Wally Podrazik, curator at Chicago’s Museum of Broadcast Communications, called the show one of the earliest examples of effective television branding. “Anyone who grew up in that era doesn’t immediately say ‘Wild Kingdom.’ First reference is ‘Mutual of Omaha’s Wild Kingdom,’” Podrazik said.
Filmed in 47 countries, the show became an instant hit, offering an educational experience and compelling entertainment all in one package. “We always edited it so that the program looked as though you were looking over Marlin’s shoulder and participating with him in the action. Everyone in the audience felt involved in it,” he told an interviewer.
In 1974, Wild Kingdom parted with NBC to become a successful syndicated program that ran through 1988. During its peak years, 34 million Americans watched the show each Sunday on 224 U.S. TV stations. Former co-host Jim Fowler called Wild Kingdom one of television’s first reality TV shows. “We actually went out and had the adventures and had the experiences that we showed on television,” he said.
Reflecting on Wild Kingdom’s success, Meier said the program's greatest achievement was its reshaping of the way many viewers thought about wildlife and wild places. “There were places I went when I was doing Wild Kingdom. I could see the changes happening all the time,” he said. “It doesn’t take very much awareness to come to the conclusion that we better take care of the planet now rather than later.”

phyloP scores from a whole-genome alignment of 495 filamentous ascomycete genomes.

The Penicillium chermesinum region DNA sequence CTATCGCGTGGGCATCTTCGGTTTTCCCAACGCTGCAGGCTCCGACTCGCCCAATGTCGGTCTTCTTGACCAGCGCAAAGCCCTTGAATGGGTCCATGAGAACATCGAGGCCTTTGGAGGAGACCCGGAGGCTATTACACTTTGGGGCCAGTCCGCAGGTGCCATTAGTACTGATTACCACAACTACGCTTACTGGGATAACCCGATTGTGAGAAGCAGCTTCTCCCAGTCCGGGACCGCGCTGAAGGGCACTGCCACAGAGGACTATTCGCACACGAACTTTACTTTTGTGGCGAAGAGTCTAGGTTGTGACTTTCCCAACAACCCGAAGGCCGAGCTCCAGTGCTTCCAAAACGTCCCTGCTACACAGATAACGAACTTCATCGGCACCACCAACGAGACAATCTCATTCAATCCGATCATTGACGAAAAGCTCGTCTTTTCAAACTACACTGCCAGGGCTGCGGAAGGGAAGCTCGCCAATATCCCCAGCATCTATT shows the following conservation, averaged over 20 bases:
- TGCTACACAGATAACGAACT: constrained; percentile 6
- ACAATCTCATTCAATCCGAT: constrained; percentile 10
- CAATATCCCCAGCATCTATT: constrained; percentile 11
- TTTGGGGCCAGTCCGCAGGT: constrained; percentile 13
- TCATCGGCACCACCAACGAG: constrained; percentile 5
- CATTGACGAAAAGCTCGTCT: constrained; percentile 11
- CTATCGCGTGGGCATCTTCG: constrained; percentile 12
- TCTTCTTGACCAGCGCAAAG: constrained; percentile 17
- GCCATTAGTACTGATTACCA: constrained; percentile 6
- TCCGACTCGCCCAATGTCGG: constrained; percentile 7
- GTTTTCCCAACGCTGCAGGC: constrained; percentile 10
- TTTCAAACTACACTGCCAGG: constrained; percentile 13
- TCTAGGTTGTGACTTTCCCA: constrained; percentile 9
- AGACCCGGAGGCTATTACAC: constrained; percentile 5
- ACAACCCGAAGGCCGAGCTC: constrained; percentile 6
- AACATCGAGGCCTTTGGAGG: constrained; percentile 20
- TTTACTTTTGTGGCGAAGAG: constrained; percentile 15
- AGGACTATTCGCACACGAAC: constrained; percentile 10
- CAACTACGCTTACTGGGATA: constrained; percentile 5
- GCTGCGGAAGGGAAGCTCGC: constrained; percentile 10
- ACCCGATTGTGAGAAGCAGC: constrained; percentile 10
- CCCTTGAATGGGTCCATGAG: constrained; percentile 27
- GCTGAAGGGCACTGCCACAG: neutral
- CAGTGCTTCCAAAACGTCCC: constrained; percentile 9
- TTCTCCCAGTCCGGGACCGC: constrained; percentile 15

While Meier was traveling for decades into the wild, Lorie, his wife of 68 years, was in Chicago taking care of business, which meant dealing with lawyers, bankers, insurance companies and ad agencies, as well as doing the bookkeeping, payroll and some film editing as well. “She was the general in charge of everything. She ran the place,” he said. “She was not only a wife, she was a partner, she was an advisor, she was a supporter. She was everything, and never for a moment did she relinquish that role.” Lorie died June 22, 2018 at age 100.
Niece Stacy Hutchinson recalled him as a captivating storyteller. “When my sons and I came to Chicago for aunt Lorie‘s memorial service, we made plans to see all the sites and do the touristy thing. When I asked the boys what they wanted to do, they said ‘honestly mom, we just want to go hang out with uncle Don some more and listen to more of his stories!’ He had such an amazing memory and his attention to detail was uncanny.”
Former Wild Kingdom staff employee Doreen Pizzato spoke of the great impact he had on her life over the course of 50 years. “He filled the roles of boss, teacher, second father, and a very dear friend. His integrity was above reproach, his advice immeasurable, his compassion and support heartfelt and his love such a blessing.”